Usability and accessibility are equally important as design and optimization. Strangely enough images are better for usability. They give focus to the design and when properly optimized they provide for less cluttered website content. The problems appear when the images slow down the loading times, but with the use of CSS loading times should not be a big concern.

As search engines prefer fast loading sites it is easy top understand why good coding and optimization are so important. Poor coding raises many other problems aside loading times and might increase costs when you need website updates, especially when your website administrator is not the one who created your site.

Mihaela Lica used to be a military journalist, worked six years as a freelance reporter for the Romanian National Radio Station (ROR) and four years in the Public Relations Direcorate of the Romanian Ministry of Defense. Since 2002 she is a PR consultant in Germany. For more SEO articles visit ewritings.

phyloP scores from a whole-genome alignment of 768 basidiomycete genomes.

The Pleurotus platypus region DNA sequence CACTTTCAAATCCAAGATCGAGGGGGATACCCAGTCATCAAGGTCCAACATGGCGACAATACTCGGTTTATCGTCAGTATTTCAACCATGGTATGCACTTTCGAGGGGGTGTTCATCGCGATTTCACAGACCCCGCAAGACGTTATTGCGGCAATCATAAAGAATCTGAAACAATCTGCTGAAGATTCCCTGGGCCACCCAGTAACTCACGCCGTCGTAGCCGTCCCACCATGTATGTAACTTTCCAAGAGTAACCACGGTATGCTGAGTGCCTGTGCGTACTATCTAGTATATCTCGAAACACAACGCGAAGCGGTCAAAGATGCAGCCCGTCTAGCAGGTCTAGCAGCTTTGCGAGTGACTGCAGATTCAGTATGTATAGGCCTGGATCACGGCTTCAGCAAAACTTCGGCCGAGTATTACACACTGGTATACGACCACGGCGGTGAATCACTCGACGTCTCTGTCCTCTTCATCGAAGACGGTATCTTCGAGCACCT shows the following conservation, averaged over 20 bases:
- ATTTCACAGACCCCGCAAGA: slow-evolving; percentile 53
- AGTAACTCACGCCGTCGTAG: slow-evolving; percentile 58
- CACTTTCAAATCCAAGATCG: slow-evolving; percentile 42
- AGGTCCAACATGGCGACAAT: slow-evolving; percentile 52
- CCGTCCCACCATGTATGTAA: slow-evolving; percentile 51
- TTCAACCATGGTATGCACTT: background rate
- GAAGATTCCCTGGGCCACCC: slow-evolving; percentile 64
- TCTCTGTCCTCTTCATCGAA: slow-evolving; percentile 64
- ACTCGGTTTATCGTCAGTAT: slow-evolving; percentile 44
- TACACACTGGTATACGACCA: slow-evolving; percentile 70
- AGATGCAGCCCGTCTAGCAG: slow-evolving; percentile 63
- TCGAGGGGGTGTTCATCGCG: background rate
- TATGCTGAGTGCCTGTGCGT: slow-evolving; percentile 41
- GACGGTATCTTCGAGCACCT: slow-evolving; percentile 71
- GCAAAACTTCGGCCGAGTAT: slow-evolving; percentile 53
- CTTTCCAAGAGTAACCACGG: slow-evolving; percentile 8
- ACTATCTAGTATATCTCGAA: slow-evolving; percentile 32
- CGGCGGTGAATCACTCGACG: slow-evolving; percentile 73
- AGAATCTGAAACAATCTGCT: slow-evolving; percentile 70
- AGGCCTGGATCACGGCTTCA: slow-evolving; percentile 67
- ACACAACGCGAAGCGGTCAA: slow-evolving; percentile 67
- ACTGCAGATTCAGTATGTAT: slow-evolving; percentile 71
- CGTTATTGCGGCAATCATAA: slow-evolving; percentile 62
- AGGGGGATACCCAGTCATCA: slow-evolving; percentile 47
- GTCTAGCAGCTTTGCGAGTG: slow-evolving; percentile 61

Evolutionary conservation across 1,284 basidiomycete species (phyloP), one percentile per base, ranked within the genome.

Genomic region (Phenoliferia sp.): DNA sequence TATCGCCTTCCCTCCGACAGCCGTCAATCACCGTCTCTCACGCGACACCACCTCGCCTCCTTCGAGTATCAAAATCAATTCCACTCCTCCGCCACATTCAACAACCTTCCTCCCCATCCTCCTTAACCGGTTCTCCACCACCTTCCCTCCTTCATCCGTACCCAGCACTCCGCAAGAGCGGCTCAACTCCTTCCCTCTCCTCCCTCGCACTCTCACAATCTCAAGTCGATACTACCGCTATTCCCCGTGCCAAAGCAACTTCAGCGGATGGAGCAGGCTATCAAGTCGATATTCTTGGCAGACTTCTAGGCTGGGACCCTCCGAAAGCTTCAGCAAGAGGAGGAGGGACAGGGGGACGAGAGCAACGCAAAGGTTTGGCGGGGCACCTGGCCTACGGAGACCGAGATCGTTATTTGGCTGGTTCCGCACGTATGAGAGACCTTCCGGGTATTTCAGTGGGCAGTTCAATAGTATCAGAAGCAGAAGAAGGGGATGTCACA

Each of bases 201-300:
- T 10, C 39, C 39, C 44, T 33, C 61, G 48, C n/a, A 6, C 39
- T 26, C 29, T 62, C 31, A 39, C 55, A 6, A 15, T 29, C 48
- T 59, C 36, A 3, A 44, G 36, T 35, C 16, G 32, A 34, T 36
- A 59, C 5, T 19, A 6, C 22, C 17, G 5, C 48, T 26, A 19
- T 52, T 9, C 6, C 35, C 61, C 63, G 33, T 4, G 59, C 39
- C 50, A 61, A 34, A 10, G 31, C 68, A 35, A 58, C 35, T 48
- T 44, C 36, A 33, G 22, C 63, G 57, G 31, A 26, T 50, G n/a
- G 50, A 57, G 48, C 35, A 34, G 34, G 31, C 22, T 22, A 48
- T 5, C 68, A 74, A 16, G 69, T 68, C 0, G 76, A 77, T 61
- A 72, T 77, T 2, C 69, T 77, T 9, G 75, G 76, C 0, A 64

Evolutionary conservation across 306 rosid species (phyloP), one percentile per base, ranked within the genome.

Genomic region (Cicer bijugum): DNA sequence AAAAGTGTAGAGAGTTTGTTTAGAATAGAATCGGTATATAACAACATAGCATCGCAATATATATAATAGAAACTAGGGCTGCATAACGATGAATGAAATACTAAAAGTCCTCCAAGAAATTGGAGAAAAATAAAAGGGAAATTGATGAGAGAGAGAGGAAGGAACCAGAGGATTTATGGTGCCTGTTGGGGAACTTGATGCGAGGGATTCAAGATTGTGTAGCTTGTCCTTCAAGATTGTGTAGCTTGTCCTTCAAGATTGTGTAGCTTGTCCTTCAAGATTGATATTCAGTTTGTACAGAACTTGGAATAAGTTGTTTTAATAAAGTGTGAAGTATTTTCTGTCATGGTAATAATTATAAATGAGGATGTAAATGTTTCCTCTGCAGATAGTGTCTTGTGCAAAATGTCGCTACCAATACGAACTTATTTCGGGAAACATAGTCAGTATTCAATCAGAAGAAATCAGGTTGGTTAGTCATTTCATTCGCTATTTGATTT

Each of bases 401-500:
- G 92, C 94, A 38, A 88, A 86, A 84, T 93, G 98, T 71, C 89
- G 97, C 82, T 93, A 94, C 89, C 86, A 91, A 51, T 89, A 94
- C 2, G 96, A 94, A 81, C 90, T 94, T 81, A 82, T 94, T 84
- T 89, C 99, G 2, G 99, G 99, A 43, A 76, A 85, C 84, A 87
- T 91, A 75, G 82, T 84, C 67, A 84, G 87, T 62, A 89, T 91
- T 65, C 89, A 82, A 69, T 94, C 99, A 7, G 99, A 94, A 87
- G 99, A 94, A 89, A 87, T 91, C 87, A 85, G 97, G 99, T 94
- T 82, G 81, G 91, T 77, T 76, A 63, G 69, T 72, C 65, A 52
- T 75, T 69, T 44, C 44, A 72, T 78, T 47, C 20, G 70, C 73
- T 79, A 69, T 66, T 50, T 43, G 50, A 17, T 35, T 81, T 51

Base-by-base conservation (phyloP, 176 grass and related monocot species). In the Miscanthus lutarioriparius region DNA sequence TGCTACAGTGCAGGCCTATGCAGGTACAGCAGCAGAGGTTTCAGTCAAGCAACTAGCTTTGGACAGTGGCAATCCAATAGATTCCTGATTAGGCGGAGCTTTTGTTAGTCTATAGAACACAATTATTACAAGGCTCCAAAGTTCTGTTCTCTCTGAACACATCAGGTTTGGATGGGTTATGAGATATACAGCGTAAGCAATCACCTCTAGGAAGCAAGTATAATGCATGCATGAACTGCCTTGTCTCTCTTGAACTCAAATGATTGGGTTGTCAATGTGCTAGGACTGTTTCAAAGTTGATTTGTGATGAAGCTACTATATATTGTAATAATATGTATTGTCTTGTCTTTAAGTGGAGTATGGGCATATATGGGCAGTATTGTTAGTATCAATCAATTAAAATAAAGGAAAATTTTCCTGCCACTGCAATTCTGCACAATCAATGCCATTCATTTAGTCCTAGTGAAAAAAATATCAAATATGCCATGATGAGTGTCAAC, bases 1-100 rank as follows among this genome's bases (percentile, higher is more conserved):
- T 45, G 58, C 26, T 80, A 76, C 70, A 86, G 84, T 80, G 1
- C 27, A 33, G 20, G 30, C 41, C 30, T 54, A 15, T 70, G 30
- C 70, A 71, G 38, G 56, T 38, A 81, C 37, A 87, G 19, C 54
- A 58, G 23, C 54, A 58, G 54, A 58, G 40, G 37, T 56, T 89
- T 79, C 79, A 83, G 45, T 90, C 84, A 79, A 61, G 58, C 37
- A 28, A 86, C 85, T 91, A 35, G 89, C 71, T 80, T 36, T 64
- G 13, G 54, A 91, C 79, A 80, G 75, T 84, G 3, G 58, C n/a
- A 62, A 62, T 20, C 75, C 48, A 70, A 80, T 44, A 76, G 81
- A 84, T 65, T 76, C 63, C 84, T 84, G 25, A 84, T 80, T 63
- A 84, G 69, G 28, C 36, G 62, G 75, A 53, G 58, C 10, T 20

The Secret to Creating Ads That Sell

Whether you are starting a new business or looking to attract new sales there are a few things you can't afford. Losing potential clients to your competitor and wasting money on ineffective advertising.

Unfortunately, these things happen more often than not. So, why do some businesses do so well while others fail? It's not due to more marketing dollars spent. Instead a strategic plan was evoked to produce an effective advertisement.

There are many important elements that go into producing an effective ad. First, let me start by saying that coming up with a great ad it isn't rocket-science. There are no complicated formulas to follow in order to create an ad that grabs the readers' attention.

Second, using just creativity can kill your ad. Let me explain. Creative ideas are just that, creative. Before you slap down an idea and call it "brilliant" take the few minutes and ask yourself the following questions:

* Who is my targeted audience?

* Does the ad clearly communicate my message?

* What is "unique" about my message?

* How does my ad compare to my competitors?

* What will motivate my targeted audience to respond?